In February 2020, students in London belonging to several nationalities protested against human rights violations committed by the Indian forces in Kashmir. It saddens me to say that despite our effort and the effort of thousands of like-minded people, the status quo has remained.
How long will their suffering continue and will there even be any Kashmiris left to see peace?
As obvious as it may seem, the motive behind Indian revocation of Kashmir’s autonomy is hard to understand. Many believe that it was due to the pressure from the Pakistani Forces at LOC.
Then there is another group which argues CPEC as one of the reasons for the revocation of autonomy. This might be to some extent, true.
The entrenchment of the Chinese meant that India would have to give up on its dream of expanding into its already gigantic territory. In an attempt to sabotage this development, India had to first make sure that everything on their side of the battlefield is in order, hence the revocation. But the effort from India and Pakistan and China to gain dominance in this region makes one wonder, what’s so important about it?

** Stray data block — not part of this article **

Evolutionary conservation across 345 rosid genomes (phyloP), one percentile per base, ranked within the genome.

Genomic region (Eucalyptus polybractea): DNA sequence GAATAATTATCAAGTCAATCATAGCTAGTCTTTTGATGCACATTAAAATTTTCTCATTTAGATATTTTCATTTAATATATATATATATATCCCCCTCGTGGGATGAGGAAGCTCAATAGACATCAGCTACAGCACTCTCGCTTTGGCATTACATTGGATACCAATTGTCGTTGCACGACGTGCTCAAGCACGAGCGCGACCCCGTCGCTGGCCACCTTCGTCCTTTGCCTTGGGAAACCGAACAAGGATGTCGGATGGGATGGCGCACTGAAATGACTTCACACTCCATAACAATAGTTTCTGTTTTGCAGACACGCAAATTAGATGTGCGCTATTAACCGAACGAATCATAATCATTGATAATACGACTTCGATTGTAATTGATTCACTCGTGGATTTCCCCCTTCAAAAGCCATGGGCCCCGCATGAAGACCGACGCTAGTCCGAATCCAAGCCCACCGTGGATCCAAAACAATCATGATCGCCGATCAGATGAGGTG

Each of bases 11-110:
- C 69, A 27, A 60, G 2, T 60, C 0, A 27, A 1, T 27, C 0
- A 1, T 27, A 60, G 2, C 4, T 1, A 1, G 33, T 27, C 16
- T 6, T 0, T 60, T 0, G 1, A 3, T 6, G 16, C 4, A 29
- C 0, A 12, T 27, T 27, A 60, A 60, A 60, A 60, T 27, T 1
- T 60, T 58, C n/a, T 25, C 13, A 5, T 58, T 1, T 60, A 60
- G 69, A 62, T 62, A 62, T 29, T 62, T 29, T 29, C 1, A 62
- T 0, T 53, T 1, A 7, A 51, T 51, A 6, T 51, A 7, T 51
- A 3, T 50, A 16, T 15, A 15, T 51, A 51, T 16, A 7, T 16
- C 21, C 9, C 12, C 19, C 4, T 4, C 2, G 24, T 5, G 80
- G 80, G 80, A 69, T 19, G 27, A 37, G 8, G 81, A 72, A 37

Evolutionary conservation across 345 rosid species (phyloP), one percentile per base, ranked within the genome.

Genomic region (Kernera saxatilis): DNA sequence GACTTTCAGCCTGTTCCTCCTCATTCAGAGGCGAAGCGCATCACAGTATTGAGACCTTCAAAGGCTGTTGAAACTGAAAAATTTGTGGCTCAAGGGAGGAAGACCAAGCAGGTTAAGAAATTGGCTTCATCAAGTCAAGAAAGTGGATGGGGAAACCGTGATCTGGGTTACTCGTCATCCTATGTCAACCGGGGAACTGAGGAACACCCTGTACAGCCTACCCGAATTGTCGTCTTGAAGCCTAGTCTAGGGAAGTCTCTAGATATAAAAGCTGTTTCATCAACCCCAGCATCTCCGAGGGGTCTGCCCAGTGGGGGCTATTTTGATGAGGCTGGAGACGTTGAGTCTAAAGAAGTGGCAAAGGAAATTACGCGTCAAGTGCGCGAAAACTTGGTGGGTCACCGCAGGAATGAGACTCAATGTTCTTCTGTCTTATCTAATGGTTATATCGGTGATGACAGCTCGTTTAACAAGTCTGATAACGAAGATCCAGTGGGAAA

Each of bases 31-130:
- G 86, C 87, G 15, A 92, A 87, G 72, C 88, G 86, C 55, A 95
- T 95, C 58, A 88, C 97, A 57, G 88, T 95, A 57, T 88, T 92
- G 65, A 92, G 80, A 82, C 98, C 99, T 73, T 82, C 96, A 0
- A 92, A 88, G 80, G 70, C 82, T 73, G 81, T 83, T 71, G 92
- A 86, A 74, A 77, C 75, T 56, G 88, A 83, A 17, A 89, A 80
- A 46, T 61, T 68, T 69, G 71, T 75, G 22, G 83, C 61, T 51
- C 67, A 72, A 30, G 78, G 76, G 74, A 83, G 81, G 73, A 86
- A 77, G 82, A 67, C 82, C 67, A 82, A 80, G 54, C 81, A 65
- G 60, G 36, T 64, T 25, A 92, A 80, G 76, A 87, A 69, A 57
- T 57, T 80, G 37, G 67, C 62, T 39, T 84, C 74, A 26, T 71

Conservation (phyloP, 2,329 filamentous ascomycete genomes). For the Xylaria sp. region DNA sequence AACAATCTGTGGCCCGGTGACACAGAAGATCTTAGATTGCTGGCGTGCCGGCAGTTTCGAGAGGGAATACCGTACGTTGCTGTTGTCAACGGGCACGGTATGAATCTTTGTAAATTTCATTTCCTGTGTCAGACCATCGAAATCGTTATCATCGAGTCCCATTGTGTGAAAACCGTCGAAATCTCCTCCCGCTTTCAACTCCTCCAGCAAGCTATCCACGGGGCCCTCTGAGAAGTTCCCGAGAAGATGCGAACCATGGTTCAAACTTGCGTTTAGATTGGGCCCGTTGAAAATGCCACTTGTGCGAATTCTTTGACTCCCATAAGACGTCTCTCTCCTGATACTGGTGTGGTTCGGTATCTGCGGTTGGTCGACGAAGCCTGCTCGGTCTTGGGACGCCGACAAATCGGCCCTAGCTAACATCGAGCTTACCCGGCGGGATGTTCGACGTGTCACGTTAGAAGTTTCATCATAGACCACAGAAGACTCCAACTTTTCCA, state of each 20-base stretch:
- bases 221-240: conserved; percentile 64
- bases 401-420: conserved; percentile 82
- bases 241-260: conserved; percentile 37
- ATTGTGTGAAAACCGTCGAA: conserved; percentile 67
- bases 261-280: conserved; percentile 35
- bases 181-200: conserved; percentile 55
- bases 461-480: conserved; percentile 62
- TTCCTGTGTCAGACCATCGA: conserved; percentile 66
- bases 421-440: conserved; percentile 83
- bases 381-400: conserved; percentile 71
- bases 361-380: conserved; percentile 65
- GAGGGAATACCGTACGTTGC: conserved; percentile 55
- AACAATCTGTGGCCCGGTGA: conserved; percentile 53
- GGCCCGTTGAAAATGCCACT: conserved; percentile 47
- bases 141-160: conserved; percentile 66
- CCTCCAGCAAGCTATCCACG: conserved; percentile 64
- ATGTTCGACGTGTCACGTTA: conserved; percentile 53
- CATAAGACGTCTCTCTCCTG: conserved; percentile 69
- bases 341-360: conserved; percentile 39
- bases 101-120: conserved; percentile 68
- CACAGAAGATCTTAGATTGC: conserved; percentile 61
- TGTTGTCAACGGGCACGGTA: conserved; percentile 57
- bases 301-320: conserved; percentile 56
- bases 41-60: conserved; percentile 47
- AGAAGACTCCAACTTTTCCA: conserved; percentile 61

For China, it’s the only way for it to access Gwadar, a deep port that has been the focus of international actors for its enormous potential. China is investing in Gwadar in an to attempt to cut its energy expenses.
Furthermore, this investment will increase China’s influence in the Arabian sea, putting pressure on India and effectively secure the shipping lanes in the future. This seems logical as India’s navy superseding the other two, in terms of technology and numbers, makes it harder for China to rely on
Pakistan’s and Iran’s, should a dispute arise.
The revocation of Kashmir’s status would mean that India would have a greater grasp over the area and will be better able to manoeuvre its troops in an event of war initiated to fulfil their dreams or by the other side to take its land.
A move by the Pakistanis to grant Gilgit Baltistan a provincial status was seen by many as a geostrategic masterstroke. I agree with them only in part. I do consider it was a masterstroke, but one that was played at the expense of Kashmiris. I think of it as a similar attempt, to India’s, to get closer to the enemy.
A good read of Henry Kissinger’s book “World Order” may give you an idea of how the human instinct to dominate has wreaked havoc upon humanity and lead to human suffering.
Wars have hardly ever been initiated to end suffering in modern history. This is because war in itself cannot end suffering. There has been no war to end suffering because the initiation of such a war would be counterproductive to the states involved. Until they have political agenda or some interest involved they are unlikely to care for humanity.